A Consent decree is very similar to an arbitration and/or mediation program-it is a process whereby the parties can seek to resolve a dispute through the Courts without having to resort to a traditional (read: time and money consuming) trial. The parties submit a dispute to the Court, which issues an Order. As noted in the Federal Practice Manual, Consent Decrees are often utilized when an effective remedy requires major changes in an agency’s mode of operation, such as promulgating new rules, establishing new practices, and monitoring implementation and outcomes. Such is definitely the case in the present matter, where ASCAP and BMI are trying to modernize archaic laws on music licensing. My guess is that ASCAP and BMI felt that the Consent Decree was the most efficient and effective method of resolving this issue, but hadn’t counted on the DOJ ruling out of left field the way it did.
Are Consent Decrees appealable? I’ll give you a big fat lawyer’s “maybe”. As consent decrees are part Court Order and part Contract, it will depend on a variety of factors, including but not limited to (see what I did there?) whether the parties agree whether the Consent Decree will be binding or not. For further reading on the appeals and Consent Decrees check out Robert R. Zitko, The Appealability of Conditional Consent Judgments 1994 U. Ill. L. Rev. 241. As noted below, SESAC hints at future legal action which leads me to believe that this Consent Decree is most likely appealable, although I have not been directly involved with the case and thus am not familiar with all the nuances of the Consent Decree’s various sections.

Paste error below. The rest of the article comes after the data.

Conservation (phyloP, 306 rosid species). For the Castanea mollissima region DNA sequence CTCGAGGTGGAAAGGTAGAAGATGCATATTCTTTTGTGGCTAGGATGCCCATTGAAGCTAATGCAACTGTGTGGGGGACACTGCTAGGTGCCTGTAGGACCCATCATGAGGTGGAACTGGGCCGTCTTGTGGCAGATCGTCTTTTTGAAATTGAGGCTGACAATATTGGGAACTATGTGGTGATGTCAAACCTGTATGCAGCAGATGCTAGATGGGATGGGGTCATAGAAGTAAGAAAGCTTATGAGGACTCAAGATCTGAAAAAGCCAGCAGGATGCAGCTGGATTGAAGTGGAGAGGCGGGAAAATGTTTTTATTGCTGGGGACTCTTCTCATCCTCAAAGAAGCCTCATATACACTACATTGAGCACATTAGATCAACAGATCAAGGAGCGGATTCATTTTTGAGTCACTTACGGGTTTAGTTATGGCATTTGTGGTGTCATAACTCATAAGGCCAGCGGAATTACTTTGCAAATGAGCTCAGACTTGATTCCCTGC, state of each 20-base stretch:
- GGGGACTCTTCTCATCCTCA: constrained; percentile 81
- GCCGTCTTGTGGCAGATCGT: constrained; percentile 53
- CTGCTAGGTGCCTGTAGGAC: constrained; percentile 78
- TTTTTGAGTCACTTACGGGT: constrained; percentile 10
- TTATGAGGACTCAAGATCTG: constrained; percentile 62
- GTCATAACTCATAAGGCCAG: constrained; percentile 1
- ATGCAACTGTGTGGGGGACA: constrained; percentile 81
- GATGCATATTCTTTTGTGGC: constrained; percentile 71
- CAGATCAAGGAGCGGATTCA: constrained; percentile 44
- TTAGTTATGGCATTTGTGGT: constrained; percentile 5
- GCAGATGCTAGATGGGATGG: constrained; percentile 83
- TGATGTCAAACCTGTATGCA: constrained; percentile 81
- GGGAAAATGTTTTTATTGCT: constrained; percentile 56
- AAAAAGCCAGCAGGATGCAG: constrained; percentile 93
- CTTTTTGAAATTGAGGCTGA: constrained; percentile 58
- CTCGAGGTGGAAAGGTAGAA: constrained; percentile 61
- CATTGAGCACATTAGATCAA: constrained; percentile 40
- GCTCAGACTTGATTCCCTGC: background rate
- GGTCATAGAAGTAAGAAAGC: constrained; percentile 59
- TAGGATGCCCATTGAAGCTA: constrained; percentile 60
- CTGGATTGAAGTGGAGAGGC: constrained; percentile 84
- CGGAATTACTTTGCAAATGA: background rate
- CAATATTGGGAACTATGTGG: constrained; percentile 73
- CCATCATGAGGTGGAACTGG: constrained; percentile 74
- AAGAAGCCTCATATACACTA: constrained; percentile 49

Fellow PRO SESAC, although not bound by the consent decree, nevertheless also issued a statement calling the DOJ’s decision “a monumental departure from the industry practice that has governed the performing rights marketplace for many decades” and notes that they submitted comments to DOJ “arguing strongly against adopting [100% licensing]” and urging the DOJ to continue using fractional licensing “because it is in the best interest of songwriters and publishers”.
As further noted in SESAC’s comments, the official decision should be made public by the end of July, whereupon the DOJ must “discuss the recommendations with ASCAP and BMI, and have the recommendations approved by the separate federal judges that oversee ASCAP’s and BMI’s consent decrees.” In what could be construed as a not-so-veiled threat, SESAC also states that the DOJ’s ruling “could also be addressed in court proceedings or, alternatively, Congress could intervene with their views”. Don’t be surprised to see SESAC, ASCAP, and BMI’s legal teams conferring on the next move, with ASCAP and BMI attempting to appeal this ruling in Court with SESAC’s attorneys filing “friend of the court” briefs in support. No doubt there will be some heavy lobbying efforts which you’ll probably be seeing soon on social media. If I were quarterbacking this litigation (I’m not) I would seek appellate recourse in the courts and use the impending litigation as an opportunity to drum up support for BMI and ASCAP’s position in an attempt to seek Congressional relief. On that note, if you support songwriters and think the DOJ “got it wrong” on this issue (it did) don’t hesitate to contact your Senator and/or Congressperson and let them know you are not happy with the DOJ’s ruling.
You can also mention that you support the Songwriter’s Equity Act, which I have previously discussed on my blog. And of course, feel free to liberally utilize the hashtag #StandWithSongwriters when you’re posting on social media.
So what do you think? Did the DOJ get it right or wrong? What do you think will come of this Consent Decree? Is it the end of music as we know it, or an inconsequential ruling with little precedential value? As always, feel free to hit me up in the comments section or at email@example.com with your thoughts, comments, or questions!